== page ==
Customer-centric selling

The CustomerCentric sales methodology promotes factual conversations with prospective customers to identify their needs and find solutions that solve their problems. The salesperson targets key decision-makers and asks questions to understand their situation, adapt to their needs and offer appropriate solutions.


Customer-centred behaviour is based on eight principles:


1. Talk situationally instead of making presentations.

Customer-centric selling is based on putting empathy for the customer above everything else. This means understanding his point of view and the specific situations he may be facing. One-dimensional presentations are not personal enough. With this methodology, you must be able to adapt and talk based on the client's individual needs and experiences.


2. Ask relevant questions instead of offering opinions.

Again, empathy is an operational concept in CustomerCentric selling. You want customers to know that you're listening, feel that you genuinely care about their best interests, and understand that you're thinking about solutions tailored to their individual needs. If you dominate the conversation with opinions and don't take their perspective into account, you're not engaging in CustomerCentric selling.


3. Focus on the solution, not the relationship.

The key to CustomerCentric selling is to understand that your priority is not to sell but to solve problems. The goal of the entire process is to understand the specific situation of the customer in question and offer them a solution that fits. If you can do this, a solid relationship should emerge from it. But building that relationship alone cannot be your top priority.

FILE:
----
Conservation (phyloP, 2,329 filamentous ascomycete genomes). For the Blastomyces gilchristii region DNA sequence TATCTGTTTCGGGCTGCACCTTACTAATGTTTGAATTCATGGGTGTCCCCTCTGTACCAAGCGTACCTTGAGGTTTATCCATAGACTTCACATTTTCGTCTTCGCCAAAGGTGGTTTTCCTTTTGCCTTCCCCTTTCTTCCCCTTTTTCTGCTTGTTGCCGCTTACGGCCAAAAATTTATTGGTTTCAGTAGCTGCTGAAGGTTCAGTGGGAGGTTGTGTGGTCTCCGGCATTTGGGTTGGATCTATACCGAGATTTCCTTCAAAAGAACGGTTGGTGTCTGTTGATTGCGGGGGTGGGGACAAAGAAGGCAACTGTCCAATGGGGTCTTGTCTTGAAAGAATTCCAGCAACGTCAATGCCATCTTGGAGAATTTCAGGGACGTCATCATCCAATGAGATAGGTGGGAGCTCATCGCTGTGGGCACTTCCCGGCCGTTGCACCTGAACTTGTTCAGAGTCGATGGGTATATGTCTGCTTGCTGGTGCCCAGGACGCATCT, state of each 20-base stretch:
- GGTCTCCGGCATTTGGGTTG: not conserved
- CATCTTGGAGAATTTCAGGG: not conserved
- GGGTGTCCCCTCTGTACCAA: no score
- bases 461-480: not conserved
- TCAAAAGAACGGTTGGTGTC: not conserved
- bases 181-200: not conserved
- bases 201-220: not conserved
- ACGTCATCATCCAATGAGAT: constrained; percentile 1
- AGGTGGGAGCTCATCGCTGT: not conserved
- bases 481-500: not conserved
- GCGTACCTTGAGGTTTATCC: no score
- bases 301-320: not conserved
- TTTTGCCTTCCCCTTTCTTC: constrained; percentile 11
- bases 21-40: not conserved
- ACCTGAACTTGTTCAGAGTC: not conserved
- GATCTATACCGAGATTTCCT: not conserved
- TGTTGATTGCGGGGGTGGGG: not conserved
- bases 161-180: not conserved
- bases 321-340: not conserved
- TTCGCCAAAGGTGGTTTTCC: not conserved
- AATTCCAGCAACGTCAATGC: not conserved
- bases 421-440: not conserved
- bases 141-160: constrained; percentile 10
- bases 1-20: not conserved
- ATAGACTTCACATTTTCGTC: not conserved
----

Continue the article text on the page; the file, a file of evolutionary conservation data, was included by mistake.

4. Target the decision-maker, not the user.

Customer-Centric sales focuses on how the product is used and what specific problems it can consistently solve. It's less about the features of the product and more about how it is used on a daily basis. This type of selling is tailored to people who can make a vendor choice and free up unbudgeted funds for a full business, as opposed to individual users who may be more interested in fancy bells and whistles.


5. promote the use of the product to garner interest rather than the product itself.

This point ties into the one above. Customer-Centric selling revolves around showing how using the product you're selling will make life easier for the prospect. Instead of discussing product features and assuming the prospect will figure out how to use them on their own, show what the product can do and demonstrate how it can solve their specific problems.


6. Try to be the best salesperson, not the busiest.

Quality over quantity is the name of the game when it comes to Customer-Centric selling. According to this methodology, it is better to apply your efforts to finding solutions for fewer individual customers than to spread yourself thin and half commit to a few.


7. Close on the buyer's timeline, not the seller's.

The whole concept of Customer-Centric selling is to sell based on the best interests and specific dilemmas of customers. Achieving this will not always be easy, quick or simple. Don't pressure your customers to stick to your schedule. Ideally, you'll be able to help your client solve a problem on a schedule that is mutually beneficial. But ultimately, this is their solution. It's their business. So, it will have to happen on their timeline.


8. Empower buyers to buy, rather than persuade them.

The basic reason for the case of every Customer-Centric sale is simple - the customer has a problem. Your job, as a salesperson, is to empower them to make the effort to solve it.


You are not selling a product, but rather a solution. Your priority should be to show how your product fits into that solution - not how great your product is in general. You are selling to them for them. Remember this.


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